Study associates stroke with COVID-19 in adults younger than 50
Five COVID-19 patients in their 30s and 40s had large-vessel ischemic strokes from Mar 23 to Apr 7 in a New York City health system, more than five times what the system had been seeing every 2 weeks in the past year, according to a research letter published yesterday in the New England Journal of Medicine.
When admitted, the patients' mean National Institutes of Health Stroke Scale (NIHSS) score was 17 (scores range from 0 to 42, with higher numbers indicating more severe stroke). One patient had previously had a stroke. Over the past year, the health system had seen only 0.73 patients in that age-group with large-vessel stroke every 2 weeks.
Two patients delayed calling an ambulance after developing stroke symptoms because they were worried about hospital exposure to the novel coronavirus. One, a previously healthy 33-year-old woman who had a cough, headache, and chills for a week, waited 28 hours after she began having trouble speaking and weakness in her left arm and leg before seeking treatment.
On hospital arrival, she had an NIHSS score of 19. Computed tomography (CT) and CT angiography demonstrated a partial blockage in the right middle cerebral artery, a blood clot partially blocking the right carotid artery, and fluid buildup in the lungs characteristic of COVID-19 infection. She tested positive for the virus and was released to a rehabilitation facility after 10 days.
The authors noted that retrospective data from Wuhan, China, showed a 5% incidence of stroke among hospitalized COVID-19 patients, but with the youngest stroke patient being 55 years old.
Stroke was also associated with the SARS (severe acute respiratory syndrome) outbreak in Singapore, and abnormal clotting and damage to the lining of blood vessels are thought to be complications of COVID-19.
"Social distancing, isolation, and reluctance to present to the hospital may contribute to poor outcomes," the authors said.
Apr 28 NEJM research letter
Trump's enthusiasm for antimalarials tied to spike in Internet search
A new study published today in JAMA Internal Medicine shows that Internet search for hydroxychloroquine and chloroquine spiked after endorsements from President Donald Trump and billionaire entrepreneur Elon Musk.
The study, conducted by researchers at Oxford University, Harvard University, Johns Hopkins University, and the University of California San Diego, used Google Trends to record searches originating from the United States from Feb 1 to Mar 29 that were related to the antimalarial drugs touted as potential therapeutics for COVID-19 after some success was seen in small clinical settings in China and France.
Google searches for buying chloroquine (which included words such as "buy," "order," and "Amazon") were 442% higher, and searches for hydroxychloroquine were 1,389% higher following endorsements from Trump, the study authors found.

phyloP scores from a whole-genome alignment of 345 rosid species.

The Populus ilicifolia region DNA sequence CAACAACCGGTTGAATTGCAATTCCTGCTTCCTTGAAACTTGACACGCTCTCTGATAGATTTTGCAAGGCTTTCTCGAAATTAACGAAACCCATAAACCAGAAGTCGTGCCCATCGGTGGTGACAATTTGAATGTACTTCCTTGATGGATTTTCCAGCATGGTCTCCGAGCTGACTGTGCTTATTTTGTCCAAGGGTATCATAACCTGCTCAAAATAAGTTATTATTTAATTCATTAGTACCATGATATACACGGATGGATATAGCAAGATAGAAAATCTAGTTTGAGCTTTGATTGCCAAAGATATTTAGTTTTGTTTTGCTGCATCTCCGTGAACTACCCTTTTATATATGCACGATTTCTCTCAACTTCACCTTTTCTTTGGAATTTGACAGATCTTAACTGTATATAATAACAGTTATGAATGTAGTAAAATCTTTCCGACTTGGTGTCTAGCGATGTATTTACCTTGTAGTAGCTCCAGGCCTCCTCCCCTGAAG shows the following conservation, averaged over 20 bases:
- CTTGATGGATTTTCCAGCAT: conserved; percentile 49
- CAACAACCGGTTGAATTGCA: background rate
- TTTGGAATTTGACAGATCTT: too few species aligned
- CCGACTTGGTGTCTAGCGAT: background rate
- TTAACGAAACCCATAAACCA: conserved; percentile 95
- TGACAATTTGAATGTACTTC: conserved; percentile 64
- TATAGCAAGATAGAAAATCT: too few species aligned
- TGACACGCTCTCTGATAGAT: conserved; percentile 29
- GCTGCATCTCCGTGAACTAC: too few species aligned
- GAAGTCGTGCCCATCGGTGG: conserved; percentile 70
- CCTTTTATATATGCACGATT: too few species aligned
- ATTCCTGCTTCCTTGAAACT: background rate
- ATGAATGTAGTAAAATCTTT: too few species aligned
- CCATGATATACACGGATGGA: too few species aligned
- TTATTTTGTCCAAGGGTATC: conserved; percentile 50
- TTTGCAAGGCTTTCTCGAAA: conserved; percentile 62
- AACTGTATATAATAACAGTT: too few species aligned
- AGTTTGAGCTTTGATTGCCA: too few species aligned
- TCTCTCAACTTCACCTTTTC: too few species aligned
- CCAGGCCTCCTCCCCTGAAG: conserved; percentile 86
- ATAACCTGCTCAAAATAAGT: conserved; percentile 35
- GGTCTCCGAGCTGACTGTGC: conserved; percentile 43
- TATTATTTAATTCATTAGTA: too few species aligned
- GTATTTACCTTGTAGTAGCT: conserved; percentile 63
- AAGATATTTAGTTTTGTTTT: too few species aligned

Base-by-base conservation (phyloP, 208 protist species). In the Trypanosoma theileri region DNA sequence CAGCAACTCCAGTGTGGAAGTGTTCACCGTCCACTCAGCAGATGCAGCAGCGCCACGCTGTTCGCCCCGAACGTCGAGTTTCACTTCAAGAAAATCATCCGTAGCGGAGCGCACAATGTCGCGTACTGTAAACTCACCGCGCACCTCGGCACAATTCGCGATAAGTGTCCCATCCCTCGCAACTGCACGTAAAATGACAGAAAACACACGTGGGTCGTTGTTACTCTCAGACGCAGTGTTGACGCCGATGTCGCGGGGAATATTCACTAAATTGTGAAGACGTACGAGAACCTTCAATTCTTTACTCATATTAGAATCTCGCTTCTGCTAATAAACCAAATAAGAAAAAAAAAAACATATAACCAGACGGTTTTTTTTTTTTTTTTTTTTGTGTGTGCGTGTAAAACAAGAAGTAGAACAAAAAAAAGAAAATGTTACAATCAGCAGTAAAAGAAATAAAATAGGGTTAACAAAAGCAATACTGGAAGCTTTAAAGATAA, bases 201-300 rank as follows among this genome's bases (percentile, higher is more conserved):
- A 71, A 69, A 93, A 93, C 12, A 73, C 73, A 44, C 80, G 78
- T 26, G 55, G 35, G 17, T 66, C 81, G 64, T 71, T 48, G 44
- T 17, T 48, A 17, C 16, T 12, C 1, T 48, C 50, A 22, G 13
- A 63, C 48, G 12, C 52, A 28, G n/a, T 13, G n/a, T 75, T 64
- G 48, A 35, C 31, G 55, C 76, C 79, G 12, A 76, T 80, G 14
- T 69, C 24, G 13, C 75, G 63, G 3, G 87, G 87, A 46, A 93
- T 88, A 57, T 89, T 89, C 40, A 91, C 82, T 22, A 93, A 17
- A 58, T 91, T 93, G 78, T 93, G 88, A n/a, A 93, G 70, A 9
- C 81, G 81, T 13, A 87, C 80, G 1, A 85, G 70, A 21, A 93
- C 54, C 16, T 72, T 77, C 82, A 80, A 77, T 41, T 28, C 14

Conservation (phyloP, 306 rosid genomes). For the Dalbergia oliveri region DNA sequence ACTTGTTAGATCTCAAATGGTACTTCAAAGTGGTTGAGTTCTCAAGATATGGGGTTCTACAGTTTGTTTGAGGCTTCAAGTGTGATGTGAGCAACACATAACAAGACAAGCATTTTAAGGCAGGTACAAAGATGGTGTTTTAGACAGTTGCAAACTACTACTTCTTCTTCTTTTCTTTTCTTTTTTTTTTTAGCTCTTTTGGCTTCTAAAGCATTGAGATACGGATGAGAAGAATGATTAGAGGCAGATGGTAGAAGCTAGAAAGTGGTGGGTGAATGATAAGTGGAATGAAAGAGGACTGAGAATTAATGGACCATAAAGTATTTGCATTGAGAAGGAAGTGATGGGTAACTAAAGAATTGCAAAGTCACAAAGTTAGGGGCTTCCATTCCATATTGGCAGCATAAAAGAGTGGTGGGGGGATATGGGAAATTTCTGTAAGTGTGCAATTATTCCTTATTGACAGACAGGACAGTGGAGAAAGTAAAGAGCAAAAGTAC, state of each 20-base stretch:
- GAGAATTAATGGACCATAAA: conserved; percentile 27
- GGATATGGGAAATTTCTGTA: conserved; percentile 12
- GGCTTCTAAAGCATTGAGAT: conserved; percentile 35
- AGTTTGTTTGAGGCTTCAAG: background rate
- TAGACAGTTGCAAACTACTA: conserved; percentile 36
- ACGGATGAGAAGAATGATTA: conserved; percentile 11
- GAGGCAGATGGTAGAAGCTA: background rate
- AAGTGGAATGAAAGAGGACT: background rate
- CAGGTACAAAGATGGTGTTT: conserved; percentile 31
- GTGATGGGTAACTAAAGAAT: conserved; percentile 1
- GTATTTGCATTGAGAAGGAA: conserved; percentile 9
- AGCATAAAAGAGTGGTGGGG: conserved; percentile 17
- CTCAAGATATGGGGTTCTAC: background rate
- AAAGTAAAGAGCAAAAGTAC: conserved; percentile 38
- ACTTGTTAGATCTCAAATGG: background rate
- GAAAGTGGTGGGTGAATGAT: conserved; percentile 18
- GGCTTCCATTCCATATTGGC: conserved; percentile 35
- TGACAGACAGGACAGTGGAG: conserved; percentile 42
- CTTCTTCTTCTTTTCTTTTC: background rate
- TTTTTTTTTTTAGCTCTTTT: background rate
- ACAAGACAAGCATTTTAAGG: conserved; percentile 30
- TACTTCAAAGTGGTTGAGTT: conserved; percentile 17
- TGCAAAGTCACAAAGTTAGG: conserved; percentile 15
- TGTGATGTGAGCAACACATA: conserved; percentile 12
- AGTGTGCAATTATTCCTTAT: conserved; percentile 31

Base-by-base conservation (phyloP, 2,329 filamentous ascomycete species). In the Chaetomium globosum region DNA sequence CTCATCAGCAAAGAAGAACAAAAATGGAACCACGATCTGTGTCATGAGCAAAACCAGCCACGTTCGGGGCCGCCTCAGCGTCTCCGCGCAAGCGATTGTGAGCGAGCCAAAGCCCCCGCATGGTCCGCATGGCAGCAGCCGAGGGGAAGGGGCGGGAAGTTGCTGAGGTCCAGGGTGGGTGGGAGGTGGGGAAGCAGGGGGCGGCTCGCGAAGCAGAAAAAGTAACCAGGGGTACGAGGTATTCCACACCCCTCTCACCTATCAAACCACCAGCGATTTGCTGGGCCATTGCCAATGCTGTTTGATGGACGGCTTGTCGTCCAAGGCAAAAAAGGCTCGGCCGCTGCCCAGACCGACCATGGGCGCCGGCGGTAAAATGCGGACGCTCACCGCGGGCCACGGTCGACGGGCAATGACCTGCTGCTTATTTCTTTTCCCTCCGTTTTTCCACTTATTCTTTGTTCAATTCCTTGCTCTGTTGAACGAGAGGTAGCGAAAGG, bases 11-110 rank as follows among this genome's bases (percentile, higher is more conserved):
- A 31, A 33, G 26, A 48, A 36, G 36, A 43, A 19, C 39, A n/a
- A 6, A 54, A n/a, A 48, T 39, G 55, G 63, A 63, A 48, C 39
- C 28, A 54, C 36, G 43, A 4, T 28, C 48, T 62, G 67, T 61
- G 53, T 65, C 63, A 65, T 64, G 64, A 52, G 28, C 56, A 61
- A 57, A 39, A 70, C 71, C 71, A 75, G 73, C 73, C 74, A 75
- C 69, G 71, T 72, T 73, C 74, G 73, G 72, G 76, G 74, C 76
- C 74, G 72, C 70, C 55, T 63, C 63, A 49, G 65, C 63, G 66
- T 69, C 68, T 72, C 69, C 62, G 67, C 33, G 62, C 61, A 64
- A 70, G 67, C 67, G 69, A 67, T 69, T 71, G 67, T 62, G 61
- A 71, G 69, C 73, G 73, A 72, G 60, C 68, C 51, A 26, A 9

President Trump first endorsed the drugs on Mar 19, and even following public news reports on Mar 22 of chloroquine-related deaths and poisonings, searches to buy chloroquine or hydroxychloroquine remained substantially above expected levels at 212% (95% confidence interval [CI], 66% to 1098%) and 1,167% (95% CI, 628% to 1741%) higher, respectively, the authors said.
"The present analysis suggests that in times of public health crises, demand for unproven and potentially hazardous COVID-19 treatments is massively increased by endorsements. Public health leaders, regulatory agencies, media, and retailers must amplify accurate information," the authors concluded.
Apr 29 JAMA Intern Med study
Many US employees regularly exposed to infection at work, study finds
About 10% of US workers have jobs in which they are exposed to disease or infection at least once a week, while 18% are exposed at least monthly, making workplaces an important focus for public health interventions, a study published yesterday in PLOS One has found.
Using national employment and survey exposure data, University of Washington researchers showed that more than 90% of healthcare workers providing patient care or support are exposed more than once a month, while 75% are exposed more than once a week.
While healthcare workers are likely to have workplace infectious disease prevention plans, other sectors have high levels of exposure and may not have such plans in place, such as administrative support professionals, daycare and preschool teachers, social workers, and plumbers. For instance, 52% of police officers, airport screeners, firefighters, childcare workers, and personal attendants are exposed at least once a month.
The authors pointed out that, of the first 25 COVID-19 patients in Singapore, 17 had probable occupational exposure, including retail and casino workers, taxi drivers, domestic workers, and security guards.
The authors noted that quantifying how many people are at risk for infection can help guide the public health response to infectious disease outbreaks such as the COVID-19 pandemic as well as the risk response and communications plans of governments and individual businesses. Measures could include holding workplace infectious disease training, increasing access to paid sick leave, cross-training, ensuring flexible working conditions and temp workers to fill in when workers are ill, and offering hazard pay for workers exposed during a pandemic.
"Occupational characteristics, such as interfacing with the public and being in close quarters with other workers, not only put workers at high risk for disease, but also make them a nexus of disease transmission to the community," they wrote. "This can further be exacerbated through presenteeism, the term used to describe the act of coming to work despite being symptomatic for disease."
Apr 28 PLOS One study